11 Jul All Blacks coach Steve Hansen says he’s not ‘minimising poisonous’ effects of domestic violence
Steve Hansen has backtracked on comments made over domestic violence in New Zealand by declaring he had not meant to minimise the “poisonous” impact it had on women in this country.
In a statement on Wednesday, the All Blacks coach said he had not intended to come across as “unsympathetic” to how harmful domestic violence is to women in this country with his recently aired comments on the Sevu Reece case in a radio interview.
Hansen selected Reece as part of his 39-strong All Blacks squad for the first two Rugby Championship matches on the back of a standout rookie season with the Crusaders.
Reece’s career had previously been in limbo after he admitted to one count of male assaults female after injuring his partner while drunk in a Hamilton street last year. He was discharged without conviction after Judge Denise Clark said there were mitigating factors.
“Over the last few days it has become clear that my comments have come across to some people as being unsympathetic or minimising how poisonous and harmful domestic violence is for women,” Hansen said in the statement released by the All Blacks.
“Nothing could be further from what I intended. I’m glad to have the chance to correct this impression.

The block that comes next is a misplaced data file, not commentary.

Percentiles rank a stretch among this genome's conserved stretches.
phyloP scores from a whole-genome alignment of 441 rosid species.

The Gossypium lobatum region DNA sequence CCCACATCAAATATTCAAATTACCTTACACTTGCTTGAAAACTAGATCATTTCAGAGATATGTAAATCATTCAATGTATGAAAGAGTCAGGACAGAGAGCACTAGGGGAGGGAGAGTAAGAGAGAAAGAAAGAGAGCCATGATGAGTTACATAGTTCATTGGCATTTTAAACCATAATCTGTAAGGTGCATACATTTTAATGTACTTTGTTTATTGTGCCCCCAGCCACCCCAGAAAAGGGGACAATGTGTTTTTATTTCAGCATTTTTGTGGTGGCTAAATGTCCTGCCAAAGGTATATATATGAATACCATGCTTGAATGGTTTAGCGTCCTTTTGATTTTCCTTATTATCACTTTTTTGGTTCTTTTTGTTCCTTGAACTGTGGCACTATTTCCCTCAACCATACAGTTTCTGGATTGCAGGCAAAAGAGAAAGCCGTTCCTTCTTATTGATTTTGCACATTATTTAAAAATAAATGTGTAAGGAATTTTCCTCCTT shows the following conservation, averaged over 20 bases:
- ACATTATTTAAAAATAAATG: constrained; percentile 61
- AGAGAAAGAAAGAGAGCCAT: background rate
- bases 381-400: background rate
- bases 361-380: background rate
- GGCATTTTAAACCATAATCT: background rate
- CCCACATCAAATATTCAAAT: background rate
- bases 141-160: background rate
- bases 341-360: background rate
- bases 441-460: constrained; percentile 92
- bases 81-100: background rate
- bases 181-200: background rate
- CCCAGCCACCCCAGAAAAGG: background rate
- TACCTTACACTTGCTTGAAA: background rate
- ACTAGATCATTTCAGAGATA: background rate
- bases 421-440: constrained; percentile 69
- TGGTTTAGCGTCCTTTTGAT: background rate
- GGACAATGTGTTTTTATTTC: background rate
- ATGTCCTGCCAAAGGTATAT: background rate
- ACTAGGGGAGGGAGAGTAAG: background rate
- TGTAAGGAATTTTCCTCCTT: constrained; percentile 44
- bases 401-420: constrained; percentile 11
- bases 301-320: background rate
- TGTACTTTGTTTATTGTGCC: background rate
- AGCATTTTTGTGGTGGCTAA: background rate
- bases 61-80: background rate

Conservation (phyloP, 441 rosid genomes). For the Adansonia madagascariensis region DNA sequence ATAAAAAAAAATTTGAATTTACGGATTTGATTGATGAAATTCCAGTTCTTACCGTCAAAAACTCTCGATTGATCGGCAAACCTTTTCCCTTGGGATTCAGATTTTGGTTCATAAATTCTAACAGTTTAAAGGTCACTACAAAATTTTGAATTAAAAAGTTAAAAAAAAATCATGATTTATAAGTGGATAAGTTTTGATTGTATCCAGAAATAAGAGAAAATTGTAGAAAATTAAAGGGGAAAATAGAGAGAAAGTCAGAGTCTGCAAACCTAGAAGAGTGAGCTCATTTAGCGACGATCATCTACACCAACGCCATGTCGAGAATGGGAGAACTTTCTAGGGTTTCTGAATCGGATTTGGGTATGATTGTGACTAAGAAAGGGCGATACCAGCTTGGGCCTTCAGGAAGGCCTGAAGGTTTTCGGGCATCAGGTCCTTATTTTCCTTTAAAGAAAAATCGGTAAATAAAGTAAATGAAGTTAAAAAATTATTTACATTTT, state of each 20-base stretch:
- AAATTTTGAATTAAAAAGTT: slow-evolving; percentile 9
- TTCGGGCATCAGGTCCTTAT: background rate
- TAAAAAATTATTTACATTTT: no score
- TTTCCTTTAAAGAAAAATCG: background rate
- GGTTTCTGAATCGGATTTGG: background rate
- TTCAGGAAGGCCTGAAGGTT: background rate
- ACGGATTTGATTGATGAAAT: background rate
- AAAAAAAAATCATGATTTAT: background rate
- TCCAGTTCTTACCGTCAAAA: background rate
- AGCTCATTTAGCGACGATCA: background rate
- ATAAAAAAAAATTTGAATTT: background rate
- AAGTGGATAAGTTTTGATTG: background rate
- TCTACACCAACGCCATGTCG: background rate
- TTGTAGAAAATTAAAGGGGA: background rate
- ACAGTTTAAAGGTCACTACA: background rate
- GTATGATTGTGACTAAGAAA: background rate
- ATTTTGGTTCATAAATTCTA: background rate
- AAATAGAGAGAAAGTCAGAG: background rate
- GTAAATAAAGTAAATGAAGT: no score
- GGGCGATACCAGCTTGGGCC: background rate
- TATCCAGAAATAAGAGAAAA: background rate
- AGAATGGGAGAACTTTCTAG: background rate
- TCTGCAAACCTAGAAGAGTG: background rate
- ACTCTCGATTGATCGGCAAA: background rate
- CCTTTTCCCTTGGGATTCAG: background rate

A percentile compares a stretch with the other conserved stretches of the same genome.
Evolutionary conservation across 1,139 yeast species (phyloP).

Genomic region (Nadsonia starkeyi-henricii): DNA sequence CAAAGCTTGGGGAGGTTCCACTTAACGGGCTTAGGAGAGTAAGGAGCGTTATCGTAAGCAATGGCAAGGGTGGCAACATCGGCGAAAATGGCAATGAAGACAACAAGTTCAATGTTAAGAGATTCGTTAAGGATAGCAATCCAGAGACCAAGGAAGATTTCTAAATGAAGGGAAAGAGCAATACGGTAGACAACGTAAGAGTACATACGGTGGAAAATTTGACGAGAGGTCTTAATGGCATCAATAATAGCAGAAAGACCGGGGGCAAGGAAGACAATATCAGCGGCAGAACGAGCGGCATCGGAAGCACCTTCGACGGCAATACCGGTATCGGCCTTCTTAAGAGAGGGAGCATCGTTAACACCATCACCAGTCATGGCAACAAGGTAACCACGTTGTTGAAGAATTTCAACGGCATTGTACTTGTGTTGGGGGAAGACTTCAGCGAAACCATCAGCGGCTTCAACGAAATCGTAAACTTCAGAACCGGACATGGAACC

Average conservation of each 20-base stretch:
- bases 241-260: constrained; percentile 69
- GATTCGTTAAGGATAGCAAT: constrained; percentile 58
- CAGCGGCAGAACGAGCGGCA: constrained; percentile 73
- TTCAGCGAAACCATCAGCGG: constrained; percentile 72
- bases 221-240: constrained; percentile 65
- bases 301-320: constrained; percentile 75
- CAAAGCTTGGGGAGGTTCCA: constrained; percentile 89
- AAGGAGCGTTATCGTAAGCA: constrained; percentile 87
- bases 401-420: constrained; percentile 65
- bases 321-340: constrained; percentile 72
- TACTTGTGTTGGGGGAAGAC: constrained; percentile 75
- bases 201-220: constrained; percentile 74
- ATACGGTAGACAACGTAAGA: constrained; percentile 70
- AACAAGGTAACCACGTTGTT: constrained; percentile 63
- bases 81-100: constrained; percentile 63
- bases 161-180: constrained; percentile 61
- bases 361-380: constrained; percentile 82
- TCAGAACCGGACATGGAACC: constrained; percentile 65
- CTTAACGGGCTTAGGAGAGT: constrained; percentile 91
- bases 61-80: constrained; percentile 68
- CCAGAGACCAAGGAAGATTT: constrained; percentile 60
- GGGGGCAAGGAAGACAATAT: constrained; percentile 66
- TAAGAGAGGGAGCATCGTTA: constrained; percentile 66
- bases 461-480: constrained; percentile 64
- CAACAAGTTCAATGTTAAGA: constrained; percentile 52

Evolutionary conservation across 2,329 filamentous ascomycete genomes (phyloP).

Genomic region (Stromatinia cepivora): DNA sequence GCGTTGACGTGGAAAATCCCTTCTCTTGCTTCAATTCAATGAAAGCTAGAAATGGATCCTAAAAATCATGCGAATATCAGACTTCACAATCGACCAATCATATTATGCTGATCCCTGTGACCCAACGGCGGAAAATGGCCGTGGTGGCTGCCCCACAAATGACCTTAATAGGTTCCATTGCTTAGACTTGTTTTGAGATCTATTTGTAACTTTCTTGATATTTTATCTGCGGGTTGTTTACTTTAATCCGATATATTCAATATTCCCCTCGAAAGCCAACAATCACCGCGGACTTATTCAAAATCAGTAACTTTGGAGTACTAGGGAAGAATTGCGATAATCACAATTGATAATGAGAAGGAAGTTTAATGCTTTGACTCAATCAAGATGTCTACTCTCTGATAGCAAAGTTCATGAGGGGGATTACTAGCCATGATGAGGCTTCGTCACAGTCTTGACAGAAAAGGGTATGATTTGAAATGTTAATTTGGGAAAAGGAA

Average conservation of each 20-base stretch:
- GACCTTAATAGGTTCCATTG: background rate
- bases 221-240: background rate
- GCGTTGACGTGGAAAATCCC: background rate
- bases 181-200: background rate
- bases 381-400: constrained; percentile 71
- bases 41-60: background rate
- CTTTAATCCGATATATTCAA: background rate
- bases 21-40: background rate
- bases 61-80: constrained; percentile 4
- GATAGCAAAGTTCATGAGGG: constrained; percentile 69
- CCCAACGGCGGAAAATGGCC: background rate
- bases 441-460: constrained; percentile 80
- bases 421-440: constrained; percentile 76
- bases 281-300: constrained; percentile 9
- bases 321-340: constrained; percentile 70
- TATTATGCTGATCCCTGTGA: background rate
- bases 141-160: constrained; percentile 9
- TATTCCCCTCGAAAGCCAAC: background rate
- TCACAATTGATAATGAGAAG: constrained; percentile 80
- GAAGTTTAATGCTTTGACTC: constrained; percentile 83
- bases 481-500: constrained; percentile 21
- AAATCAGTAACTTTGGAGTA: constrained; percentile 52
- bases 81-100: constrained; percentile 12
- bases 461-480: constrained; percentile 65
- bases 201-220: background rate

“Based on my experiences as a police officer, I get the fact that the vast majority of victims of domestic violence are women and children. That’s not in dispute and is plain wrong. As for the other comments I made about Sevu Reece, I stand by them.”
In an interview on Radio Sport last Saturday Hansen defended the selection of Crusaders wing Sevu Reece, saying he was worthy of wearing the black jersey and that it was inevitable rugby would have people caught up in domestic violence which had became a societal issue in New Zealand.
He also said that domestic violence “is not a gender thing” in this country.
“It’s a big part of our society unfortunately,” Hansen told Radio Sport on Saturday. “So rugby is going to have people within its community that are involved in this.
“And having been a policeman, I’ve seen plenty of it. And I know it’s not just restricted to males assaulting women, women assault males too.
“It’s not a gender thing, it’s a New Zealand problem.”
In the interview, the All Blacks coach pointed to poor parenting as a primary reason domestic violence had become a society-wide issue in New Zealand and said rugby had helped rehabilitate Reece.
“He’s come into an environment in the Crusaders where they’ve put a lot of things around him that have helped educate him, they’ve helped him understand that to be a good person you have to do certain things, and by doing that he’s shown a lot of remorse for what he’s done.
“He’s been actively trying to better himself.”